Simply put, the Navigation School is a great replacement for the University. It offers all the same bonuses that the University does in addition to +1 Great Admiral point, +25% Production to naval units and +1 Science from every two Coast or Lake tiles in the Navigation School's city, all without being more expensive to build or maintain. Naturally, as Portugal, you will want all of your cities to be coastal, and this building puts another layer of emphasis on that, since none of its bonuses can be used consistently by an inland city.
The extra amount of Science can be really game changing if some of your cities are built on tiny landmasses surrounded by water. The total amount of Science can triple, or even quadruple the base Science granted by a University. Of course, not every city can generate a meaningful amount of bonus Science with this building, since it is perfectly normal to have coastal cities with very few coast tiles (especially ones on the coast of a large continent or landmass), but on average, it should have the same effects as having Isaac Newton, which is one of the most powerful and contested Great Scientists.
The Navigation School is also part of the Portuguese strategy to establish Feitorias across the map. The +25% Production towards naval units allows Portugal to build large numbers of Galleys when combined with the Press Gangs military policy card, which can then be upgraded with the Gold Portugal will be dripping in from their international Trade Routes (and which they can spend less of by slotting Professional Army right before upgrading) into Naus. This gives Portugal a spectacular mid-game push around the late Medieval to early Renaissance, when their Trade Routes become much stronger with policy cards such as Trade Confederation (unlocking at Mercenaries) and Wisselbanken (unlocking at Diplomatic Service). Having 2 Naus triggers the Inspiration for Exploration, which unlocks Merchant Republic, and allows for proactive construction of Feitorias in cities you're trading with. If you want to create a naval empire, this is the time to build the Venetian Arsenal as well, although between Press Gangs, the Navigation School, and any inherently productive tiles in a powerful coastal city, the Arsenal might be overkill and your time may be better spent just pumping out ships.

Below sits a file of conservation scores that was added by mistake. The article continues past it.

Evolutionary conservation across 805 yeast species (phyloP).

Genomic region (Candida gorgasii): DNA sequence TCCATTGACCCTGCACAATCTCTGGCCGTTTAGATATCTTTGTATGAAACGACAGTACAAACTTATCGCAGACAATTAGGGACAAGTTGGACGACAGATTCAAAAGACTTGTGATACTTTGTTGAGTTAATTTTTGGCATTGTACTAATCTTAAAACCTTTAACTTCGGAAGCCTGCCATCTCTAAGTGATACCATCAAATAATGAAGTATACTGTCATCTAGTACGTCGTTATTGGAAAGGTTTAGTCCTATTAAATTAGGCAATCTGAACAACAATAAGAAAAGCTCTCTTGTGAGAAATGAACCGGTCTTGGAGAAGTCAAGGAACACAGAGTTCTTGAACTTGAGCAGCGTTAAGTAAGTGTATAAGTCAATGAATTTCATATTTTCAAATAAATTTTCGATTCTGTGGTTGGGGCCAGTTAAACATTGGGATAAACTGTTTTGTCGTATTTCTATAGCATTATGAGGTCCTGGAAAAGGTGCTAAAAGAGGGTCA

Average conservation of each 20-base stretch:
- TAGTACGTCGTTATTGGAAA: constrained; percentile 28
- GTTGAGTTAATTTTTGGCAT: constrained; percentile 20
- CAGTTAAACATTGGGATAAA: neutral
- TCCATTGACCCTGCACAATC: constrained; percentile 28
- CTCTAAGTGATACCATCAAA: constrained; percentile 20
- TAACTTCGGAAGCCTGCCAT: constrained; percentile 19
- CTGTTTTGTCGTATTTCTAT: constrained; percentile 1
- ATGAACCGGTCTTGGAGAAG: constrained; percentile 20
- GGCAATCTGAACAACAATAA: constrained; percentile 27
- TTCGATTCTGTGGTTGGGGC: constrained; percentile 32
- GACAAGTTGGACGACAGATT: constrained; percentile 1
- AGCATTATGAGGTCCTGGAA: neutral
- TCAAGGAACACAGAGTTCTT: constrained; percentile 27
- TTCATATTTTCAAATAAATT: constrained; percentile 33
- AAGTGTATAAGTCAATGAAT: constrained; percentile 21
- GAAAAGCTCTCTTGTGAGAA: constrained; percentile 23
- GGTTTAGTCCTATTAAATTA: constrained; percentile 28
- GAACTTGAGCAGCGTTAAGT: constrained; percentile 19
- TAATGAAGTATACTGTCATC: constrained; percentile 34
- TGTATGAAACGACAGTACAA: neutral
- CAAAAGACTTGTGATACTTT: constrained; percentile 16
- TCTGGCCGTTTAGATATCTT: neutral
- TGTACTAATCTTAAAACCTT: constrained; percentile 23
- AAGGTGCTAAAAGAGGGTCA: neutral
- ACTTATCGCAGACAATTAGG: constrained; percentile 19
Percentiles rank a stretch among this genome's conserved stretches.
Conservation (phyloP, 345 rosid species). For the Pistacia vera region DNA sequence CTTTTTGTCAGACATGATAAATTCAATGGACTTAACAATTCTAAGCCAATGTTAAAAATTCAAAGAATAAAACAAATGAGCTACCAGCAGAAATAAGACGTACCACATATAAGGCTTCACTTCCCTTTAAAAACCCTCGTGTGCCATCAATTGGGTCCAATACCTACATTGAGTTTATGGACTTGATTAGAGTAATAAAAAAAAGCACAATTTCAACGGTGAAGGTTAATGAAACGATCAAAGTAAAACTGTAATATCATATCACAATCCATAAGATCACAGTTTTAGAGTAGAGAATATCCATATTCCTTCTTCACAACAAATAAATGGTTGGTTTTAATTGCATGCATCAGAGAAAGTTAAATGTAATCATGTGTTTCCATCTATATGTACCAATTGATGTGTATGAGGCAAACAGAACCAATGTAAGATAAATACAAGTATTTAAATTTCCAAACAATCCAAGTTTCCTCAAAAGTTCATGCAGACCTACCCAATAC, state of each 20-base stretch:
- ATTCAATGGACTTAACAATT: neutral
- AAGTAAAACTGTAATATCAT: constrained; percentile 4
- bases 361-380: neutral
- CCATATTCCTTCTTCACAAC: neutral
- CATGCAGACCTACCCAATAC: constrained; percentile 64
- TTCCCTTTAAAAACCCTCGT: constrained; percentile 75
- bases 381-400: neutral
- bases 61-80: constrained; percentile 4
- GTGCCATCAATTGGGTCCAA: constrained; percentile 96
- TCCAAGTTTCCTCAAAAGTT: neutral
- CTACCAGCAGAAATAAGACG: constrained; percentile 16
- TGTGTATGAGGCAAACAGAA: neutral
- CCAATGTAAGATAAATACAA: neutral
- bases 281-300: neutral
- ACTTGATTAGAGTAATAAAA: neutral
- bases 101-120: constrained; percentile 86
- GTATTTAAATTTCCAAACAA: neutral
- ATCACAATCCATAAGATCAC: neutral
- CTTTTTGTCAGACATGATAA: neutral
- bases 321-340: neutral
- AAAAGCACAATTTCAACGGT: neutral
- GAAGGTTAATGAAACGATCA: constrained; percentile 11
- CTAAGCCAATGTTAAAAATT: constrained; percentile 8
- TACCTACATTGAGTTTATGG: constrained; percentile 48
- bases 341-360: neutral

Sagres is the southernmost point in Portugal, the last safe shelter before ships would depart across the storm-tossed Atlantic. Looking south, Portuguese sailors faced rough seas and the forbidding “Cabo de Não” – “Cape No,” that stretch of the Atlantic coast of what is now Morocco where the Sahara begins. For long considered the end of the navigable world (hence the name) by European and Arab sailors, Cabo de Não (now called Cape Chaunar) had to be overcome for the Portuguese to realize their dream of a ship-based empire.
The planning for – and ultimate success of – Portuguese expeditions around the Cape, and around other, farther, more forbidding capes, happened at schools of navigation. While some scholars interpret this “school” term loosely, noting that most Portuguese sailors probably did their studying practically aboard ships, others posit a centralized school of navigation – placed by the most romantically-inclined scholars right at the Sagres Point. From here, sailors would be able to see firsthand the dangers of the Atlantic… and plot out ways to overcome them.
- The Navigation School's model is based on the main building of the University of Coimbra, the oldest and most prestigious university in Portugal. Ironically, the building currently belongs to its Law Faculty and the university itself historically has nothing to do with navigation. João III moved the university, originally founded in Lisbon, to Coimbra definitively in 1537, and a statue of him still stands today in the school's main courtyard.